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“Bite-Size Bits of Local, National, and Global History”
“Bite-Size Bits of Local, National, and Global History”
Wrens in Jefferson County, Georgia — The American South (South Atlantic)
 

Old Quaker Road

 
 
Old Quaker Road Marker Photo, Click for full size
By David Seibert, January 19, 2009
1. Old Quaker Road Marker
Inscription. The highway crossing here is the Old Quaker Road, one of Georgia’s earliest vehicular thoroughfares. It was opened about 1769 to provide a direct way from Savannah, the Colonial capital, to a Quaker settlement centering around Wrightsboro in today’s upper McDuffie County.

The Quaker Road was one of the longest and most important routes of the Province of Georgia.

Much of the original way remains in daily use.
 
Erected 2000 by Georgia Department of Natural Resources. (Marker Number 081-5.)
 
Marker series. This marker is included in the Georgia Historical Society/Commission marker series.
 
Location. 33° 12.946′ N, 82° 22.985′ W. Marker is in Wrens, Georgia, in Jefferson County. Marker is at the intersection of North Main Street (U.S. 1) and Old Quaker Road, on the right when traveling south on North Main Street. Click for map. Marker is in this post office area: Wrens GA 30833, United States of America.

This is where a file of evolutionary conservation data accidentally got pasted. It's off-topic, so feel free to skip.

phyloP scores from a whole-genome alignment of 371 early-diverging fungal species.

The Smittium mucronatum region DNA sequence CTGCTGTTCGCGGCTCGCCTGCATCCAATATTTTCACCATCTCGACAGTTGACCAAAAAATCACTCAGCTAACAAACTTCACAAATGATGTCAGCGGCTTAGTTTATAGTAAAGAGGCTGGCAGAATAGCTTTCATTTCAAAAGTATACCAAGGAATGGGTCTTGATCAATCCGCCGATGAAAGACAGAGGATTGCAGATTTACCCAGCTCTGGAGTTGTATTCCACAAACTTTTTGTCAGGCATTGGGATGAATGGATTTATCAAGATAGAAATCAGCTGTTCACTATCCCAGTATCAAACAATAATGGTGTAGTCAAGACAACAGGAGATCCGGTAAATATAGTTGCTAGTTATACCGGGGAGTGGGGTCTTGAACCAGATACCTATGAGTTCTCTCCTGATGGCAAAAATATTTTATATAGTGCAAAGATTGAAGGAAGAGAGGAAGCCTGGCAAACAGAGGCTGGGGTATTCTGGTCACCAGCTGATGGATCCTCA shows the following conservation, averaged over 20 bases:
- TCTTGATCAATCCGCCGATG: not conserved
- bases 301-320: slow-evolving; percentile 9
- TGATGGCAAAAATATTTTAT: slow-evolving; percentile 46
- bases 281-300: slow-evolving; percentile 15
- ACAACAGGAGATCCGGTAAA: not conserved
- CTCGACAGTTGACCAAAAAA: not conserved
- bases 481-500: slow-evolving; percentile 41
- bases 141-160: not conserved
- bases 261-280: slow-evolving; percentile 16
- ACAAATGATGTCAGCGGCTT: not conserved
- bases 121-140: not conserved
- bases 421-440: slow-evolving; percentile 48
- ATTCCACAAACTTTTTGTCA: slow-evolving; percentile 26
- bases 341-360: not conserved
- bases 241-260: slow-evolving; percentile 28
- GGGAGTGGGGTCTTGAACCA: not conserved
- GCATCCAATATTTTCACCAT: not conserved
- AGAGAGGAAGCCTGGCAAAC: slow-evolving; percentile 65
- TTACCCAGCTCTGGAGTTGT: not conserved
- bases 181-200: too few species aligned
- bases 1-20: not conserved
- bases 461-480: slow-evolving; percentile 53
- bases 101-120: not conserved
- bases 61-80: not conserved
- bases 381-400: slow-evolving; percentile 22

Other nearby markers. At least 8 other markers are within 15 miles of this marker, measured as the crow flies. William John Wren (approx. half a mile away); Ways Baptist Church and Stellaville School (approx. 3.7 miles away); Sylvan Grove (approx.
Old Quaker Road Marker at US 1 (N. Main Street) Photo, Click for full size
By David Seibert, January 19, 2009
2. Old Quaker Road Marker at US 1 (N. Main Street)
5.8 miles away); Dr. Alexander Avera (approx. 8.5 miles away); Noted Indian Trail (approx. 14.3 miles away); Famous Indian Trail (approx. 14.4 miles away); Oliver Hardy Residence (approx. 14.4 miles away); Oliver Norvell Hardy (approx. 14.5 miles away). Click for a list of all markers in Wrens.
 
Categories. Antebellum South, USColonial EraRoads & VehiclesSettlements & Settlers
 
 
Credits. This page originally submitted on , by David Seibert of Sandy Springs, Georgia. This page has been viewed 775 times since then and 48 times this year. Photos:   1, 2. submitted on , by David Seibert of Sandy Springs, Georgia. • Kevin W. was the editor who published this page. This page was last revised on June 16, 2016.
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